After Morgan Drexen’s closure, the Law Firms attempted to obtain the files of their Clients that were maintained on Morgan Drexen’s servers, a right provided for under the Morgan Drexen Administrative Services Contract, and to obtain the software, which they had a license to use through December 31, 2015, that allowed access to these (the “MDIS Software”). (RJN, Ex. 7).

Although the Trustee was willing to accommodate the Law Firms’ demands, he was unwilling to do so absent an order from this Court, due to the broad scope of the prohibitions in the Injunction. Id. On June 26, 2015 (the “Ex Parte Motion”), the Law Firms filed an ex parte motion before this Court seeking, inter alia, an order authorizing the Trustee to honor the Attorneys’ contractual right to recover their Clients’ files, and allowing the Trustee to provide them a copy of the MDIS Software. (RJN, Ex. 7). The Trustee concurrently filed a motion seeking authority to provide the Law Firms the files, but not the MDIS Software needed to read the client files.

The CFPB filed an opposition to the Law Firms’ Ex Parte Motion wherein it concurrently argued that a) the Injunction did in fact bind the Law Firms, despite the fact that the CFPB had previously represented to the Court that rulings in the Action would not affect them as non-parties, and b) since the Law Firms were not named as parties in the underlying Action, they were bound, but had no procedural remedy. This exact “we want it both ways” tactic was rejected by the Ninth Circuit in the case of In re Estate of Ferdinand Marcos Human Rights Litig., 94 F.3d 539, 544 (9th Cir. 1996) (“Hilao seems to want to have it both ways. On the one hand, it asserts that the Republic has no standing to appeal because it has not been harmed by the injunction.

On the other hand, it contended at oral argument that the Republic could be cited for contempt if it were to violate the injunction.”)

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On July 6, 2015, this Court entered an order addressing both the Law Firms’ Ex Parte Motion and the Trustee’s concurrently filed motion. In this ruling, this Court stated: The Court recognizes that the Attorneys are not parties in this action, and thus the Court has not made any finding that the Attorneys themselves have violated the TSR or CFPA. The Court’s permanent injunction order also does not specifically name or enjoin the Attorneys.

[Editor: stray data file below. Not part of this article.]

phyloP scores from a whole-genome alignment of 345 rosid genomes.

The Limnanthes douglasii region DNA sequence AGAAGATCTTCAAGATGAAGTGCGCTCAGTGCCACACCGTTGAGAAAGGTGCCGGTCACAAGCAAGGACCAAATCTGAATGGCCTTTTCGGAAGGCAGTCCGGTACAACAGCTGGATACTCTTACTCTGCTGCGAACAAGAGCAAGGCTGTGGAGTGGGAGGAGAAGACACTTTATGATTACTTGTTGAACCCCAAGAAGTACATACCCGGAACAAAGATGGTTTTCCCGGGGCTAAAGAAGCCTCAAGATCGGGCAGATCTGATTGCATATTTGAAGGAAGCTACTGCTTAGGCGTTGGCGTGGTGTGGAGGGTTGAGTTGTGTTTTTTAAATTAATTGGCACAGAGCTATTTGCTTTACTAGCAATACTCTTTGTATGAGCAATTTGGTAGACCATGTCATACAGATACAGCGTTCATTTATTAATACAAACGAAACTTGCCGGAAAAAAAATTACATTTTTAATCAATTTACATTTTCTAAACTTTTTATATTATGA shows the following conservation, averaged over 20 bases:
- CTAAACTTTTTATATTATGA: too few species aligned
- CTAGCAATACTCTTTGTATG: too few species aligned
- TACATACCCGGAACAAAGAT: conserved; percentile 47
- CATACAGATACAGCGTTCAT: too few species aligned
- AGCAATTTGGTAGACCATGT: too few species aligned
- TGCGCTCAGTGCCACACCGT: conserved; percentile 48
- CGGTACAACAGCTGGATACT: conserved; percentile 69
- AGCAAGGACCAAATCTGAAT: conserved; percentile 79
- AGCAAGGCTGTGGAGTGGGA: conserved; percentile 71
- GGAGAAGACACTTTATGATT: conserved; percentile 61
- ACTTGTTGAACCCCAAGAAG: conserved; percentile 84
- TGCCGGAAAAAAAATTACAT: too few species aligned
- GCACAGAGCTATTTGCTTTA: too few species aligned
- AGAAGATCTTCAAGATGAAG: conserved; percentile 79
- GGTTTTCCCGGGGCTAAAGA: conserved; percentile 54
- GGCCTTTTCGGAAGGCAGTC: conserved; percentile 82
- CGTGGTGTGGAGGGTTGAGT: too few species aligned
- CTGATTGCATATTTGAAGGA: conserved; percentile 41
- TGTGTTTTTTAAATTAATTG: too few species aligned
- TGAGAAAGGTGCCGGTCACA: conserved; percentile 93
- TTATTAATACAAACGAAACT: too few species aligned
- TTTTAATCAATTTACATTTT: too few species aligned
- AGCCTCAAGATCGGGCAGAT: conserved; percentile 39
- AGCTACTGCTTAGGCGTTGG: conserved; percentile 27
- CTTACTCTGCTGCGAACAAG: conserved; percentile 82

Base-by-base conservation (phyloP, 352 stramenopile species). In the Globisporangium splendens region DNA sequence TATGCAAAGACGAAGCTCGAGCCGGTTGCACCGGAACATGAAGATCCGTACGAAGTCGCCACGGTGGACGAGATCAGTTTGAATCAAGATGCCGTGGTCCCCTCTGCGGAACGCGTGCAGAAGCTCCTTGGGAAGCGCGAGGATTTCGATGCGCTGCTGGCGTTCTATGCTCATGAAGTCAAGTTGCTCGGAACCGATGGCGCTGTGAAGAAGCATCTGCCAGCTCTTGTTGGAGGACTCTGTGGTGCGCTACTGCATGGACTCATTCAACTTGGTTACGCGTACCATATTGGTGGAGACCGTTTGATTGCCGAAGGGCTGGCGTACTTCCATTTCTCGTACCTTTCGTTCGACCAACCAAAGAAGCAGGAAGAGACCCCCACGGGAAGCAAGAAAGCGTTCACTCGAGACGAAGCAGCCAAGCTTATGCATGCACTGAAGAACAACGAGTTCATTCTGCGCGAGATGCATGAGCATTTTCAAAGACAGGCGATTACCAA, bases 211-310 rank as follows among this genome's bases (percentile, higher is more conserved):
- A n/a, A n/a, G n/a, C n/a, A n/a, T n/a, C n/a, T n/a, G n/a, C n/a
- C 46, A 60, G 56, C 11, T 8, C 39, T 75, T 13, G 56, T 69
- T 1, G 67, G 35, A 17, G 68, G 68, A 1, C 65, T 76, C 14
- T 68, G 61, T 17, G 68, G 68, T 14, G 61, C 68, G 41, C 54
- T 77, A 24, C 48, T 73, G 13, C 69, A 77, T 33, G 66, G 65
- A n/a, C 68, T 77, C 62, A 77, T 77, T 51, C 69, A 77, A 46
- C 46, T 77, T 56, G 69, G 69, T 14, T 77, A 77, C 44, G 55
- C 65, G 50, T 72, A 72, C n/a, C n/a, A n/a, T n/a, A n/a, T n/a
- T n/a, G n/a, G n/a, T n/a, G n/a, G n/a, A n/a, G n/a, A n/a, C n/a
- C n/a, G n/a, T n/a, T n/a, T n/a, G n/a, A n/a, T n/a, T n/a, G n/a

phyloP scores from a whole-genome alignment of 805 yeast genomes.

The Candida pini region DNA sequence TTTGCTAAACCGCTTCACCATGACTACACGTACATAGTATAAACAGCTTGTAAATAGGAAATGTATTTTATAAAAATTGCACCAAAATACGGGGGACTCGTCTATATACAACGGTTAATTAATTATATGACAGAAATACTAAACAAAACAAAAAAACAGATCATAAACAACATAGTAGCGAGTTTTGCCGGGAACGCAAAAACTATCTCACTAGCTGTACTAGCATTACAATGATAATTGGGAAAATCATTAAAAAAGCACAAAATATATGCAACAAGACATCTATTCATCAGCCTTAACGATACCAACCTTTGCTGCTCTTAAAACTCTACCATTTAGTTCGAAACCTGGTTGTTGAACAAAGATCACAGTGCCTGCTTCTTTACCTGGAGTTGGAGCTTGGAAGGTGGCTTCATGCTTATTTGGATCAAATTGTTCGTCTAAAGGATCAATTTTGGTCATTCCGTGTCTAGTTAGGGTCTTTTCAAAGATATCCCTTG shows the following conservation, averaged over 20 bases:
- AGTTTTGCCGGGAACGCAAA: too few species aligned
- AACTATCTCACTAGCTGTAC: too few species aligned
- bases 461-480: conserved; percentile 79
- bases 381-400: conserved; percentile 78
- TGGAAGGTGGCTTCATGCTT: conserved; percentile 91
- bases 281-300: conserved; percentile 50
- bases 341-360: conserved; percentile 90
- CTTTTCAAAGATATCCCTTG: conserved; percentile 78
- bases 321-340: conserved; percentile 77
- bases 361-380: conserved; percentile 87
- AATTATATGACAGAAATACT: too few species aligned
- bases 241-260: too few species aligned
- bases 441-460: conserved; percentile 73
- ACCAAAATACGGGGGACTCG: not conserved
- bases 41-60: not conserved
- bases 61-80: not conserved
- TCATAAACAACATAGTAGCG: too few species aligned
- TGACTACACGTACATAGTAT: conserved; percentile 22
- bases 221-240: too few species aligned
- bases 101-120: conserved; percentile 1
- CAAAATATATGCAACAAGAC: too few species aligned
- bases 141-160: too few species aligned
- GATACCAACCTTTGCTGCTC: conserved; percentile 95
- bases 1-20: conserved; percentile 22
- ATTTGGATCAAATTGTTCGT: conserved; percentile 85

As a result of the fee-sharing arrangement and contractual relationship between the Attorneys and Morgan Drexen, it appears to the Court that the Attorneys were in “active concert or participation with” Morgan Drexen while Morgan Drexen was collecting illegal up-front fees from Affected Consumers. The majority of the Court’s injunction not only binds Morgan Drexen, but also those “in active concert or participation with” Morgan Drexen. Accordingly, because the Attorneys appear to have been in “active concert or participation” with Morgan Drexen and thus fit within one of Rule 65’s categories of non-parties that are bound by a permanent injunction, the majority of the Court’s permanent injunction order applies equally to the Attorneys as it does to Morgan Drexen. (RJN, Ex. “8”) (the “July 6 Order”) (emphasis added). The Law Firms have filed an appeal with respect to the July 6 Order.

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As more fully explained in the Legal Authorities cited herein, to the extent that the July 6 Order holds that the language in Federal Rule of Civil Procedure 65(d) can be relied upon to drag the Law Firms within the reach of the Injunction, this is error. It is well established that this language was intended to bar the enjoined party from evading the injunction through the agency of others under its control, and to bar third parties from aiding and abetting the enjoined party in effecting such a violation. The language in this rule does not allow the issuing court to enjoin actions taken by nonparties independently, even if these actions would have violated the injunction had they been taken by the enjoined party.”


“At the heart of the CFPB’s Application is the assumption that somehow the federal rules, and the due process concepts inherent therein do not apply to this agency. Under the CFPB’s view of the world, it was not required to name the Law Firms in the Action, it was not required to serve the Law Firms with the summons and complaint, and it was not required to provide them with notice of any of the hearings or the depositions set in the Action, in order to subject the Law Firms to the injunctive relief obtained in the June 18, 2015 judgment. Respectfully, this position is as untenable as it is astounding. The Application should be denied.” – Source

Time will tell how this all plays out.